Yahoo CEO vows to clean up Alibaba mess in China

SAN FRANCISCO (AP) — Yahoo Inc. CEO Carol Bartz found herself in a familiar position Wednesday: assuring stock market analysts that she will clean up a mess damaging the long-slumping Internet company’s market value.

The latest challenge to confront Bartz in her nearly 2 1/2 year-tenure emerged two weeks ago. That’s when Yahoo jarred investors by informing them of an abrupt change affecting the value of its 43 percent stake in Alibaba Group, one of the leaders in China’s rapidly growing Internet market.

Alibaba had spun off a potential jewel — its online payment service Alipay — into a separate company controlled by its CEO, Jack Ma, without giving Yahoo anything in return.

Yahoo’s stock price has plunged by 13 percent since the May 10 revelation, leaving Bartz little choice but to place the issue at the top of the agenda for a meeting that Yahoo had scheduled to provide an update on its turnaround strategy. The Associated Press monitored the San Jose, Calif. meeting through a webcast because Yahoo wouldn’t allow reporters to attend.

Although she provided few specifics, Bartz spent most of the first hour trying to reassure analysts that Yahoo will be “appropriately compensated” for the loss of Alipay from its investment portfolio.

Bartz made her points flanked by Yahoo’s chief financial officer, Tim Morse, and company co-founder, Jerry Yang, who also is a member of Alibaba’s board of directors. Both men flew to Asia last week to discuss the Alipay matter with Alibaba’s major shareholders, who include Ma and Japan’s Softbank Corp. Bartz said all the key shareholders have committed to negotiating a fair payment for the Alipay spinoff and preserving the value of another Alibaba asset, online auction site Taobao.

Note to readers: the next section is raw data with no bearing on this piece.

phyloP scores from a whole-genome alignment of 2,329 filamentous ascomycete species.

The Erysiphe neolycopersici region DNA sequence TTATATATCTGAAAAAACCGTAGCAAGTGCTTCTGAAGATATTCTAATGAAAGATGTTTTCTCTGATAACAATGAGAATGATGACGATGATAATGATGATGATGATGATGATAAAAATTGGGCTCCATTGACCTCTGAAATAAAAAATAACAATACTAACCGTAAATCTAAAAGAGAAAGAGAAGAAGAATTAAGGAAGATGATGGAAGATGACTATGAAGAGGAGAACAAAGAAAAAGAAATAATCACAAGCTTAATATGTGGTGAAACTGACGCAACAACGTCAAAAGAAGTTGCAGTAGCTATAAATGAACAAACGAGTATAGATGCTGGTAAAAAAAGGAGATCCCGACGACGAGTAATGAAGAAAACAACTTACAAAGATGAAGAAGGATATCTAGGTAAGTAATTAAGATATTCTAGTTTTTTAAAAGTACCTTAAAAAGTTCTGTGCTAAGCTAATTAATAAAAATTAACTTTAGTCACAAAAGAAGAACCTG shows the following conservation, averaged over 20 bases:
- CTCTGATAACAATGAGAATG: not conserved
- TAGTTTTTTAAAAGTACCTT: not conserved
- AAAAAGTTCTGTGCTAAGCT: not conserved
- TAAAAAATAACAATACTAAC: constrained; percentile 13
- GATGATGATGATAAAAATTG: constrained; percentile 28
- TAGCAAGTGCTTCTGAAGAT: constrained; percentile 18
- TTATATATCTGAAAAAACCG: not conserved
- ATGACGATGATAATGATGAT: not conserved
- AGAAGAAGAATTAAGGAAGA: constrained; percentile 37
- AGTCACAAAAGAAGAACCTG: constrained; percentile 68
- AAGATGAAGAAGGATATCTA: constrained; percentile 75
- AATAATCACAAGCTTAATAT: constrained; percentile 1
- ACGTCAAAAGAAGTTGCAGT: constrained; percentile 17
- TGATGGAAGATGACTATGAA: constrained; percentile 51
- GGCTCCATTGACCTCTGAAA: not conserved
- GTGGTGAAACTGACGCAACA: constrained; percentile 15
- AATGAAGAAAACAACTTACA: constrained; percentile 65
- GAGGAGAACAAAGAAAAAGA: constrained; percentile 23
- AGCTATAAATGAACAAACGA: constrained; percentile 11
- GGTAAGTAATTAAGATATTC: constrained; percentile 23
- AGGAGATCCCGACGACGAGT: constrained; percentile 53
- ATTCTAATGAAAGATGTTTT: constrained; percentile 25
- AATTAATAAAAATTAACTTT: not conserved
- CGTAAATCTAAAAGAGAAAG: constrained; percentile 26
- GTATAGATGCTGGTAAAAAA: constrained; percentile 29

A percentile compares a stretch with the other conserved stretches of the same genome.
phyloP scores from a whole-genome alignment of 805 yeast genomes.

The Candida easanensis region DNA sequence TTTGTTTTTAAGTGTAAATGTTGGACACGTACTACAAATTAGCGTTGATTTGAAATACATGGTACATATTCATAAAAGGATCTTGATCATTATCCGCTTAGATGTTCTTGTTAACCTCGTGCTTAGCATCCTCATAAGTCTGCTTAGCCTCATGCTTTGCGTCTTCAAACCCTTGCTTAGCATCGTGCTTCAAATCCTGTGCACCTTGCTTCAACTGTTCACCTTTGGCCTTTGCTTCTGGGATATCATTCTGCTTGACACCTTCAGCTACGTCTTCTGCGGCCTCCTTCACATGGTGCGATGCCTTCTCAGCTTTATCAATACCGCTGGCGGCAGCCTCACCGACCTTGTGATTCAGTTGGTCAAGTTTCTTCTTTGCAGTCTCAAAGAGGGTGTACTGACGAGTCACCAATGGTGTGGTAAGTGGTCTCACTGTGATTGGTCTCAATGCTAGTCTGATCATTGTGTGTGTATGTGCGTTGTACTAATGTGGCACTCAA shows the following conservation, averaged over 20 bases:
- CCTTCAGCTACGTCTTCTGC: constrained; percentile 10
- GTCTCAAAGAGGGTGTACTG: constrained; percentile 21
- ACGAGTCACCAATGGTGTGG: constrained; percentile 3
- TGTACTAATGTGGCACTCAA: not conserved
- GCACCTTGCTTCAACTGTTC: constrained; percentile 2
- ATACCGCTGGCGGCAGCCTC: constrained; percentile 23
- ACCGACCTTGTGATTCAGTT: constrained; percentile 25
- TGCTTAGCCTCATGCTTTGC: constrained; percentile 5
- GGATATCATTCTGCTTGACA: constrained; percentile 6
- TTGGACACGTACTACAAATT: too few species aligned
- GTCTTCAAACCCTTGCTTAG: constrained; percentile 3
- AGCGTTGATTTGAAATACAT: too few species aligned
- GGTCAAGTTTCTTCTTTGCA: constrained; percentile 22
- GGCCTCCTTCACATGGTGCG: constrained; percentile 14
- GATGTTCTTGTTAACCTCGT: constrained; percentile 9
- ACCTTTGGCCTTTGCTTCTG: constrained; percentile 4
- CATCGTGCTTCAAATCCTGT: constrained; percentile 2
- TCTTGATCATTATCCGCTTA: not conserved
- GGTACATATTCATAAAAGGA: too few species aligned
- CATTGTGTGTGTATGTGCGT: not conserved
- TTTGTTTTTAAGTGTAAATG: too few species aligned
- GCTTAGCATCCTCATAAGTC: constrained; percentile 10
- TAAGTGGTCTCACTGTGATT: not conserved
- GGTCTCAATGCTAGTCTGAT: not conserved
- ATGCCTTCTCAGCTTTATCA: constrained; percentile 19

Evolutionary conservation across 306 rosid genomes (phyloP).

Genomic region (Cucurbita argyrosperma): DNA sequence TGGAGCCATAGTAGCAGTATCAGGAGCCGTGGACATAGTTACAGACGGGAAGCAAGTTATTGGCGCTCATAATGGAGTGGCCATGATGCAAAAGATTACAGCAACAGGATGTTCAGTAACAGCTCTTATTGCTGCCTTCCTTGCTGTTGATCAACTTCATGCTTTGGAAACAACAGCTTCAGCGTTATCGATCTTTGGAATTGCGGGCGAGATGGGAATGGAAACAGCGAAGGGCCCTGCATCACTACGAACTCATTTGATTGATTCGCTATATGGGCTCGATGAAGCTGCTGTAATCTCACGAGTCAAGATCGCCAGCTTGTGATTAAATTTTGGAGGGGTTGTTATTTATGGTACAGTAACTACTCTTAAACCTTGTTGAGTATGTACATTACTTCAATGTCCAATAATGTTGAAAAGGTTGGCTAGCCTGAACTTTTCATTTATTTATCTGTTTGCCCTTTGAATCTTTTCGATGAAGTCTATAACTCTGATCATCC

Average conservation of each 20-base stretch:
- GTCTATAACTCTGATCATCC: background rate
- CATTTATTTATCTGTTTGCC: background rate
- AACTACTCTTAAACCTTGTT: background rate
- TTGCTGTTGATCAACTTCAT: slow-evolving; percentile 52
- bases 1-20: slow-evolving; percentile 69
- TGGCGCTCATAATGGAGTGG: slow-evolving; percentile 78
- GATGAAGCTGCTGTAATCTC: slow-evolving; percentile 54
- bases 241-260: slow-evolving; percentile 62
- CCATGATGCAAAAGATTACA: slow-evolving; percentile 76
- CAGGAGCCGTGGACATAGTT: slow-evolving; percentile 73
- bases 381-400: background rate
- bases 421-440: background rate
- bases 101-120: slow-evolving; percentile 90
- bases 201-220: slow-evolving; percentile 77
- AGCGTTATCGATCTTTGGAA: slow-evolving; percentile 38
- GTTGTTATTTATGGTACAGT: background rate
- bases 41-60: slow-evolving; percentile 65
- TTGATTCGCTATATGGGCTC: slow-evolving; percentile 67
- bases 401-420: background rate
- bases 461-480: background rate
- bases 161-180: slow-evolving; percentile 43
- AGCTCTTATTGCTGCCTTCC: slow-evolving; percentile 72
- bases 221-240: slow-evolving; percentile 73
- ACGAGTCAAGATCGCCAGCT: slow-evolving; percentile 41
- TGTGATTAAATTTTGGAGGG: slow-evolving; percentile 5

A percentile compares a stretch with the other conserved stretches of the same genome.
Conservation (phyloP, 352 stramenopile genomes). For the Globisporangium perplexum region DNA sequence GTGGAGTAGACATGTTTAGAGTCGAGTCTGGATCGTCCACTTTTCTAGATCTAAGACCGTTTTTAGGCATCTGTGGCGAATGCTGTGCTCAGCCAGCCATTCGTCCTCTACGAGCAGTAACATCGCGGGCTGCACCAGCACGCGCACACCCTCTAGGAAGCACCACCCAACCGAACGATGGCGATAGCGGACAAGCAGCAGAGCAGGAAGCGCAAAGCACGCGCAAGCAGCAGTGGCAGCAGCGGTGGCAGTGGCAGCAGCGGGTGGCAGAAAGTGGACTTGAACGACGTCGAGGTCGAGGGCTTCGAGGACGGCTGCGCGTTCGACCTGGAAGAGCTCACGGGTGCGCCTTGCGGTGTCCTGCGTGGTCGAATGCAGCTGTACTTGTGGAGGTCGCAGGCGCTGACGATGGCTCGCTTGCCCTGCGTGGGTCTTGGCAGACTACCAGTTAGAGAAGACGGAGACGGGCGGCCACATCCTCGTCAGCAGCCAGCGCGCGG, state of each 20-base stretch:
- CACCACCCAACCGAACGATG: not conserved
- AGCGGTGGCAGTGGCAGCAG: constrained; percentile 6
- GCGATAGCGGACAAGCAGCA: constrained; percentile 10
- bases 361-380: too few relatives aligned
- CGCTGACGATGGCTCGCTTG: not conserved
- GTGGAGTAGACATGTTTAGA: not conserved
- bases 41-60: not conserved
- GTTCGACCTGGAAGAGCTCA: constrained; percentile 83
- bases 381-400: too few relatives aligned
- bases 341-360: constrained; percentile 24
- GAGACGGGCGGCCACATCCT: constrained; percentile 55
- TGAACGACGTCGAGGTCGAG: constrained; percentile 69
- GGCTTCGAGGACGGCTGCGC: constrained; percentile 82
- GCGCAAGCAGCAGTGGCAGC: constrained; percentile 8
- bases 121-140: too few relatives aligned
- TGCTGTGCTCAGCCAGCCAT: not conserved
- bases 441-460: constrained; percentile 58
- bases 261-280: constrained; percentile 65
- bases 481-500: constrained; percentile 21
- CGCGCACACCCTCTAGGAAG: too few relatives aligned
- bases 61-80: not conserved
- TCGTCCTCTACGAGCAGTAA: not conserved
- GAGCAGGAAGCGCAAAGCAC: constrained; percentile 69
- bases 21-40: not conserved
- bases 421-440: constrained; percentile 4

“This is a very complex situation,” Bartz said. “We have approached this thoughtfully and methodically. We think this is the right path to protect shareholder interests.”

Bartz wouldn’t predict when the Alipay issue would be resolved.

Yang, who spent 19 months as Yahoo’s CEO before being replaced by Bartz in January 2009, said the Alipay spin-off was necessary to ensure Chinese regulators license the service. The licensing wouldn’t have been possible if Alipay wasn’t wholly owned by Chinese citizens, Yang said.

Yahoo said Alibaba notified it about the change in Alipay’s ownership on March 31. None of the executives explained why Yahoo waited nearly six weeks to disclose it.

“We believe our disclosure was timely and appropriate,” Bartz said.

Later in the day, Morse said Yahoo is still exploring ways to enable shareholders to get their money out of another closely watched Asia investment, Yahoo Japan Corp. As has been the case since last year, Yahoo is still considering spinning off its 35 percent stake in Yahoo Japan or transferring the holdings into a tracking stock.

“We are pursuing some attractive alternatives, but it’s not a quick and easy process,” Morse said of the Yahoo Japan situation.

Investors seemed largely unmoved by what they heard Wednesday. Yahoo shares added a penny to close at $16.15.